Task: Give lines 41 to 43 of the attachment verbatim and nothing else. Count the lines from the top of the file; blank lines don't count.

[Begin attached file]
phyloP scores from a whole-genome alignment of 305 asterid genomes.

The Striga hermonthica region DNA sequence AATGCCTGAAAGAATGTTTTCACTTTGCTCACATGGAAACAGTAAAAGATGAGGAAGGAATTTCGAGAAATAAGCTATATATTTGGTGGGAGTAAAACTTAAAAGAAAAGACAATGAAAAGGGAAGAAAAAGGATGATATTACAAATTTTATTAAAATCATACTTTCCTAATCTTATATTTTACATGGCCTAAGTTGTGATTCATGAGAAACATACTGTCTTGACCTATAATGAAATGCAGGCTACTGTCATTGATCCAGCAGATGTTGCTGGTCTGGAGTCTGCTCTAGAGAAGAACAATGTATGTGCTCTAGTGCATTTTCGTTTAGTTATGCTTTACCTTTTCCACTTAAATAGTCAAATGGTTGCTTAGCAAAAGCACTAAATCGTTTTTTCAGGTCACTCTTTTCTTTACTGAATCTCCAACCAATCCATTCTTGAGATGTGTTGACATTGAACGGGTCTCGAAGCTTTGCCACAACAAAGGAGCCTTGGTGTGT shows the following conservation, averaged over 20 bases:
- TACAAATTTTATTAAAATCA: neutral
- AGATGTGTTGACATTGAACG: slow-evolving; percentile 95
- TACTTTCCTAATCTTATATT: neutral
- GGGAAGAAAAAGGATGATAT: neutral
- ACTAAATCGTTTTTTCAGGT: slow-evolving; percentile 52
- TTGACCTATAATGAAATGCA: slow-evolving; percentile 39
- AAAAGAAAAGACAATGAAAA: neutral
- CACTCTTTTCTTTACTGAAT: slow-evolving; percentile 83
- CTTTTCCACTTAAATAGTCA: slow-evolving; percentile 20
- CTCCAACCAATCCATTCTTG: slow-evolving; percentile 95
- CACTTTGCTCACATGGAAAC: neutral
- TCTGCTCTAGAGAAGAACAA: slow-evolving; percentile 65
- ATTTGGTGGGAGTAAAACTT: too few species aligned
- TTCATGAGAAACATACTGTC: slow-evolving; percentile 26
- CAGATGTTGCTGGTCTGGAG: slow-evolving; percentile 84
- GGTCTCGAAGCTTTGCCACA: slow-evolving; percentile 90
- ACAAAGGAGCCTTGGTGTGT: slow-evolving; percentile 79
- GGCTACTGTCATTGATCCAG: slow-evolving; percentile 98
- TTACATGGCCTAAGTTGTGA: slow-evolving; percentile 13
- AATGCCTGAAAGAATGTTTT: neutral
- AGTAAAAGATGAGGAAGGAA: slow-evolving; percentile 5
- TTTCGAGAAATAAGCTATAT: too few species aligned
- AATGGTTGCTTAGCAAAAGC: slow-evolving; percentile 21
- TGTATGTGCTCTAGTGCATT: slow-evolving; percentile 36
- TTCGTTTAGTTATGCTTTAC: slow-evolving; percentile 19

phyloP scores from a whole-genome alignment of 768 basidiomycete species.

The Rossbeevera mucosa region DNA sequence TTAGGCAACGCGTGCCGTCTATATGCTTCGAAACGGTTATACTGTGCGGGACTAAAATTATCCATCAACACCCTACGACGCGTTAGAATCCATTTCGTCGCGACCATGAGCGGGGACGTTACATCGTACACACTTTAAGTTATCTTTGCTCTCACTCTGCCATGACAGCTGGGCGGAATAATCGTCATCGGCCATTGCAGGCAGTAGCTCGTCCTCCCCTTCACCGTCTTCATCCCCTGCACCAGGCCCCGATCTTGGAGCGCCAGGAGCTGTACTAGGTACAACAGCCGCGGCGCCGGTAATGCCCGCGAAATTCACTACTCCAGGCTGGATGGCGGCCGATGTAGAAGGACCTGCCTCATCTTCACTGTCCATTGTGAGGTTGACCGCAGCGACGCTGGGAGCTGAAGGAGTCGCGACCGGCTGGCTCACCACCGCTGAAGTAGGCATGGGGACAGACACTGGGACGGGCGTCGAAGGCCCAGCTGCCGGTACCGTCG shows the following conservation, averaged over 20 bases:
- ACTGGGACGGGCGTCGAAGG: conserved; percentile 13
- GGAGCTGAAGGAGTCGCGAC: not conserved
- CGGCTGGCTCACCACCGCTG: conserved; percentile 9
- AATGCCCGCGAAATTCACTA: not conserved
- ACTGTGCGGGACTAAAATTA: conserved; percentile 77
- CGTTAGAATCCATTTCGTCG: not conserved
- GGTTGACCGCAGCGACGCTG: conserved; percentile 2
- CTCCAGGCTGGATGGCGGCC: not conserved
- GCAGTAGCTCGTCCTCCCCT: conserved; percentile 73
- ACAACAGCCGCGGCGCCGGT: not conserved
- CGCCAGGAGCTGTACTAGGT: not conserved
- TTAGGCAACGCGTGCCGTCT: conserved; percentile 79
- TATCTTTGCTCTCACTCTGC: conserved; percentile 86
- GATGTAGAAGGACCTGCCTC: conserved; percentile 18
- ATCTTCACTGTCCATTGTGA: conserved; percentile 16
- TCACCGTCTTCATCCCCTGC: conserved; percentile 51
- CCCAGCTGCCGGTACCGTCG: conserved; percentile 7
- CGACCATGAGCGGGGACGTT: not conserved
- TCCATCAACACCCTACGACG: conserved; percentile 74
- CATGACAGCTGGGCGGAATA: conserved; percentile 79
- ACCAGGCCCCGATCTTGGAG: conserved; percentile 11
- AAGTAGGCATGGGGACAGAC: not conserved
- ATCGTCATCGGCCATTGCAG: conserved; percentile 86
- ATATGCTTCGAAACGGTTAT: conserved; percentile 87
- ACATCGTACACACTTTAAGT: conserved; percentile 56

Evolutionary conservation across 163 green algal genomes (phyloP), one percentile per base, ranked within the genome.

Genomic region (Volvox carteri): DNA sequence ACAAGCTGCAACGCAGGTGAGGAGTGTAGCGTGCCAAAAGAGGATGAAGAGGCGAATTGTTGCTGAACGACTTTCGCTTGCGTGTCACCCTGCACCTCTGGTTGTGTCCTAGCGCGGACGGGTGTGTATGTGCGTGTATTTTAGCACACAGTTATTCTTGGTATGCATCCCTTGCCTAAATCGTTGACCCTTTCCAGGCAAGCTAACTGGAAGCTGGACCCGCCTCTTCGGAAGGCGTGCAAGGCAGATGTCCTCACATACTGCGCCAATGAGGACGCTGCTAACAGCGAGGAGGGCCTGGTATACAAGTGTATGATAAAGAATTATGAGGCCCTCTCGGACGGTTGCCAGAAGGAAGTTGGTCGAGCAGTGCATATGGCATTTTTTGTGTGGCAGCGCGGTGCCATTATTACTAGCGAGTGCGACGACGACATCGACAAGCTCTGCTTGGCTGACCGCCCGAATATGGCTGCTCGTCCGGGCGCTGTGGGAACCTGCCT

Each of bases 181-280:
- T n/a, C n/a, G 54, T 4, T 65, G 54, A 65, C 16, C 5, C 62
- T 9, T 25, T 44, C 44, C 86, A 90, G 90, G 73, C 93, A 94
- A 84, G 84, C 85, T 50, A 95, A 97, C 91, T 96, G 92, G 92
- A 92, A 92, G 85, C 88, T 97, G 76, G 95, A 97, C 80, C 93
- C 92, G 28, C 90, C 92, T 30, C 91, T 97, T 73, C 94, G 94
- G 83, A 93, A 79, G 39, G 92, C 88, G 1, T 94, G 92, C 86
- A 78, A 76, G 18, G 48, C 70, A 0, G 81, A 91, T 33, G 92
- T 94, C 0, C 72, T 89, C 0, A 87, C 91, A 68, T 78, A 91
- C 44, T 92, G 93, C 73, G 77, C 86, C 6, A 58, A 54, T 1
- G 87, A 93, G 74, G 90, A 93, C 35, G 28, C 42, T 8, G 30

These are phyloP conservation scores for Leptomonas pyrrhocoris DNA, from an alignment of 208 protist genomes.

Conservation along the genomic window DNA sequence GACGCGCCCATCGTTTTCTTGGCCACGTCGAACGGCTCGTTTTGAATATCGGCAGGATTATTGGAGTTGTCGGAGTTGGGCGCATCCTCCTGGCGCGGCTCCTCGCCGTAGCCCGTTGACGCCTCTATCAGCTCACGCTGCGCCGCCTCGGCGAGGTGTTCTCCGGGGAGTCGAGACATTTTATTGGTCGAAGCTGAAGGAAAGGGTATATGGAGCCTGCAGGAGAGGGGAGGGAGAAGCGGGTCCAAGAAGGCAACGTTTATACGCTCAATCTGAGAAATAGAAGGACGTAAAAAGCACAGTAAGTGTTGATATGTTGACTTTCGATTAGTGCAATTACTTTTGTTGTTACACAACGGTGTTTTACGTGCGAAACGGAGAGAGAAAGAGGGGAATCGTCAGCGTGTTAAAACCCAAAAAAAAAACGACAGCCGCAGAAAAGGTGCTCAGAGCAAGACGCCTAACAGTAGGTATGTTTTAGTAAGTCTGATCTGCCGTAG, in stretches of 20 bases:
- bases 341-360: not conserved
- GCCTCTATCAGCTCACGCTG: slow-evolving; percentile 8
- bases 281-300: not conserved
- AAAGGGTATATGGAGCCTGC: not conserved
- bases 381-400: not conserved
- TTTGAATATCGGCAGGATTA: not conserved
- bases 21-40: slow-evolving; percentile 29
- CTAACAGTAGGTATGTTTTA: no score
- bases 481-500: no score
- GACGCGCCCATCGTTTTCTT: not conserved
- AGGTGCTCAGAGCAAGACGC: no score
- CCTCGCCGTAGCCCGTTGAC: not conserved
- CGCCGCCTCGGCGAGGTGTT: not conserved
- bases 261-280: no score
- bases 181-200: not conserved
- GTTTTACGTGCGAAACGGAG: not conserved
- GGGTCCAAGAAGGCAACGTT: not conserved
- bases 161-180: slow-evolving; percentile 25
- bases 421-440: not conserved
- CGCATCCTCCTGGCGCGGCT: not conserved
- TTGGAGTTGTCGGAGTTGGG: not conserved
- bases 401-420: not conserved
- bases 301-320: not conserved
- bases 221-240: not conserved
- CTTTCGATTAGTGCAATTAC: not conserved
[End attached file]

- TTAGGCAACGCGTGCCGTCT: conserved; percentile 79
- TATCTTTGCTCTCACTCTGC: conserved; percentile 86
- GATGTAGAAGGACCTGCCTC: conserved; percentile 18